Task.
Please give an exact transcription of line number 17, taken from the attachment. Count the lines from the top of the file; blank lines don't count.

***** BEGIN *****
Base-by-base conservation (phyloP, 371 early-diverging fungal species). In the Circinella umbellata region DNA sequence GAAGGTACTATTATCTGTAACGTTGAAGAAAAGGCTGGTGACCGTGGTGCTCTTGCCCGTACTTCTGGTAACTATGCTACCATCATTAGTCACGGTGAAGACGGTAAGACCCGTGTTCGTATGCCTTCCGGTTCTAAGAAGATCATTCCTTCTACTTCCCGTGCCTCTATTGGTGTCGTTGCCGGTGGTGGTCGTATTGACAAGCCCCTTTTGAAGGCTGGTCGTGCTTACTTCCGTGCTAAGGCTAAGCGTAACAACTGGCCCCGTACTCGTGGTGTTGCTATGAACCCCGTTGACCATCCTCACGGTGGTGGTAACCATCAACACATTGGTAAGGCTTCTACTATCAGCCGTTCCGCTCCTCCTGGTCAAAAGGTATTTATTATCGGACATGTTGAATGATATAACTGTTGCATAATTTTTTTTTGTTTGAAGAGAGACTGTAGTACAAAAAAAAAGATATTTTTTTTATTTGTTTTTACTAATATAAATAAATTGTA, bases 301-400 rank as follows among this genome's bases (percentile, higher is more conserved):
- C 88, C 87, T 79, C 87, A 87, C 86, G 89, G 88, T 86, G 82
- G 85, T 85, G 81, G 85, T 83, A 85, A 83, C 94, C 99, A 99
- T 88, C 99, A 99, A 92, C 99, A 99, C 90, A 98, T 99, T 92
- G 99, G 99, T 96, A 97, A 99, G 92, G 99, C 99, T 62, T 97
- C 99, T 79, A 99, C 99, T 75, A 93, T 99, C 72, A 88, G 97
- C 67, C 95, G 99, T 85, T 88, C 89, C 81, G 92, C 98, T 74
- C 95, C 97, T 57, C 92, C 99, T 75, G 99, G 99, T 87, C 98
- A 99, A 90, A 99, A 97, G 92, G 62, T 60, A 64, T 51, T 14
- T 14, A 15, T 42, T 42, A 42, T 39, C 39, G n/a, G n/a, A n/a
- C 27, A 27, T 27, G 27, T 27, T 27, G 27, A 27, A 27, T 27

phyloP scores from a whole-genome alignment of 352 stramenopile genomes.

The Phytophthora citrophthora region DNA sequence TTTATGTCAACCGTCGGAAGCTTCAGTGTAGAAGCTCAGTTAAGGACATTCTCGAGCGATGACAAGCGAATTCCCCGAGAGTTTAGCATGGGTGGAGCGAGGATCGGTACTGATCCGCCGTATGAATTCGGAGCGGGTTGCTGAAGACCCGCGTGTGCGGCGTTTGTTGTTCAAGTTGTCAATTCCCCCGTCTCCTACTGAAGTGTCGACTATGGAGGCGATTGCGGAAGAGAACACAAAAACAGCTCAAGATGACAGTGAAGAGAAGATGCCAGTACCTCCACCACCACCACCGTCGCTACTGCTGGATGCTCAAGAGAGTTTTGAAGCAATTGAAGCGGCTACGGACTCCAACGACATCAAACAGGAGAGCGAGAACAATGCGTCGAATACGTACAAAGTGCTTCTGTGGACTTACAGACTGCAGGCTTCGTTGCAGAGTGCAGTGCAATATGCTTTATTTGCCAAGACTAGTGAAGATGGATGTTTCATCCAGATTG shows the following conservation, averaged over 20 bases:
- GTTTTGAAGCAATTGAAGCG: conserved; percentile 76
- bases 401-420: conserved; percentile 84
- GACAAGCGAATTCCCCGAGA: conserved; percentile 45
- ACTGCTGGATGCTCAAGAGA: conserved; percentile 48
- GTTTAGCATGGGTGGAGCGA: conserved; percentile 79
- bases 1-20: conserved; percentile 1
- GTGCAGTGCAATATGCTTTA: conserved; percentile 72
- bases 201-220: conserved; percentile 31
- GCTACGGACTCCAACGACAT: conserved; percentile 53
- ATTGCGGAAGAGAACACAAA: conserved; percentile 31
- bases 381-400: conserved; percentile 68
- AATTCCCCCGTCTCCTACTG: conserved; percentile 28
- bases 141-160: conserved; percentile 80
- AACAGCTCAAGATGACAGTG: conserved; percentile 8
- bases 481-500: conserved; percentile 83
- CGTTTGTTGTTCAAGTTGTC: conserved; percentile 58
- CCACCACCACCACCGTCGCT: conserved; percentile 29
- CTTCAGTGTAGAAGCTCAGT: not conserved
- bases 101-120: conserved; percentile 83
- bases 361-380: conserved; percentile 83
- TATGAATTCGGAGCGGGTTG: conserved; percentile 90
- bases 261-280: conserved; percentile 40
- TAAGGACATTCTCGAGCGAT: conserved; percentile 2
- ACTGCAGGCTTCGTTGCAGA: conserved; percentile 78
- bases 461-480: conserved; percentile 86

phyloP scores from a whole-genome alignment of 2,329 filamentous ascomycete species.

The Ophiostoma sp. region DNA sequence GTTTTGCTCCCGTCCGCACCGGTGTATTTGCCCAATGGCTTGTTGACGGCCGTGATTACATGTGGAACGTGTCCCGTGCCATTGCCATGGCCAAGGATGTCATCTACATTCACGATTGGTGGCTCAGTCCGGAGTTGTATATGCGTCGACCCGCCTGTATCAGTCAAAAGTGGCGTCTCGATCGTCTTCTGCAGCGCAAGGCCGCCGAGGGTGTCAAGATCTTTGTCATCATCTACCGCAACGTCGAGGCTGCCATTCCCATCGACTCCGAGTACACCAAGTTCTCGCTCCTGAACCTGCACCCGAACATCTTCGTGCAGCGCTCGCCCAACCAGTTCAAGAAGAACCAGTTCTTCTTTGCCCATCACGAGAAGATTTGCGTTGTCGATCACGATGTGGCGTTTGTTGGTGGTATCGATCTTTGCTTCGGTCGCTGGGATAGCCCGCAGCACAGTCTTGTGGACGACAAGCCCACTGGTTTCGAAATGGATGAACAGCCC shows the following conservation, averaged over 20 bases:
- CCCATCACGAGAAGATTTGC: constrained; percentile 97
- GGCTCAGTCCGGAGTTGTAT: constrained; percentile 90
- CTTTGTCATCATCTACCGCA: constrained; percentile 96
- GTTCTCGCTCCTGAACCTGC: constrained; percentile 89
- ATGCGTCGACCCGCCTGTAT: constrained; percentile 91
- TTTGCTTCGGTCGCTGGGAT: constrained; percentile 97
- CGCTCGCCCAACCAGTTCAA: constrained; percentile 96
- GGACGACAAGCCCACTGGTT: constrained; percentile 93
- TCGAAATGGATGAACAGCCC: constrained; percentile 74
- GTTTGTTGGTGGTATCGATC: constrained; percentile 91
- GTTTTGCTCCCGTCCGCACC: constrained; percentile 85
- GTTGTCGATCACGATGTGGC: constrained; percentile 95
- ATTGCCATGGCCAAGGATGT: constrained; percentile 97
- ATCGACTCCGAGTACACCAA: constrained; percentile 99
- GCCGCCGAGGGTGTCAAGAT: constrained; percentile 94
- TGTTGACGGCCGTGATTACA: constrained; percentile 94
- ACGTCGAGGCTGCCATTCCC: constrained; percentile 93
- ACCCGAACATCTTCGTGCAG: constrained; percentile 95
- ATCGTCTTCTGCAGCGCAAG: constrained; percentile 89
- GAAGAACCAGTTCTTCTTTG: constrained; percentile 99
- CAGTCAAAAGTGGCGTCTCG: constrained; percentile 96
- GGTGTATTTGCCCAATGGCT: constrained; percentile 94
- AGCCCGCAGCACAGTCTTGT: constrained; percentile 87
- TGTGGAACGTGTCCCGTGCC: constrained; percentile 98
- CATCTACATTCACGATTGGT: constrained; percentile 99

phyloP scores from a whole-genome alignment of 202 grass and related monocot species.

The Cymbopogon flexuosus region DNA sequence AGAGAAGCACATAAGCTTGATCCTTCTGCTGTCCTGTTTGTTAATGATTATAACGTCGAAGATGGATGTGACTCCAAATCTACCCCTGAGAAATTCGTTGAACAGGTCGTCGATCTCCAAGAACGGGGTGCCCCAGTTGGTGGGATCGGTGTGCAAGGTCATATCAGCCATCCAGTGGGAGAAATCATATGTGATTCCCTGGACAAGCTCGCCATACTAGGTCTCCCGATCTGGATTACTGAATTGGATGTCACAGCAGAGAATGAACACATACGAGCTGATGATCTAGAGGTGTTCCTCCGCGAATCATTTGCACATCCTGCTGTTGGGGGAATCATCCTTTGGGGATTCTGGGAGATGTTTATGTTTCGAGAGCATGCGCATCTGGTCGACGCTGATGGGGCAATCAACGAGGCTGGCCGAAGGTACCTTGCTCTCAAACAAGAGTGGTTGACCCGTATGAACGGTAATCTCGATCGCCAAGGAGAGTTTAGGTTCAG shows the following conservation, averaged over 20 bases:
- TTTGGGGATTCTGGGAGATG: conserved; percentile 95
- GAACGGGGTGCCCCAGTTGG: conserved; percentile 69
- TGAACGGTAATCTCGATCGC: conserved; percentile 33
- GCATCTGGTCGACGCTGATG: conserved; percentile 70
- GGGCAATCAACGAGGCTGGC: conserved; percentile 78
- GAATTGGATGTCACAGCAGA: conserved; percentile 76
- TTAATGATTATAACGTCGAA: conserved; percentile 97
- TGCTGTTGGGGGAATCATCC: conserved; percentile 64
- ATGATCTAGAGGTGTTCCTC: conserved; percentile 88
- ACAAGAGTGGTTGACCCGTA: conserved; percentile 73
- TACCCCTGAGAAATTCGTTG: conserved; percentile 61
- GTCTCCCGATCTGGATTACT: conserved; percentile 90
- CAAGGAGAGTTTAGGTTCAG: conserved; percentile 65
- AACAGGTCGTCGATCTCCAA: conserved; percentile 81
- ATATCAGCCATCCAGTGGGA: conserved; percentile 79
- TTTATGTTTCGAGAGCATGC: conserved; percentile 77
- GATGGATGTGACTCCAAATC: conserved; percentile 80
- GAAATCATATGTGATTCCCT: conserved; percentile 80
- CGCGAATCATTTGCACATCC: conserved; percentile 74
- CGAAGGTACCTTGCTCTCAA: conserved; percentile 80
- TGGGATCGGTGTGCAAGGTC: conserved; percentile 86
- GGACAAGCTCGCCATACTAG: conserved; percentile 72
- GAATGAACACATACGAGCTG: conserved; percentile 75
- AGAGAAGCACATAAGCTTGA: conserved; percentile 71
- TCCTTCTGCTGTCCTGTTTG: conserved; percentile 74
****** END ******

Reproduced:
- ACTGCTGGATGCTCAAGAGA: conserved; percentile 48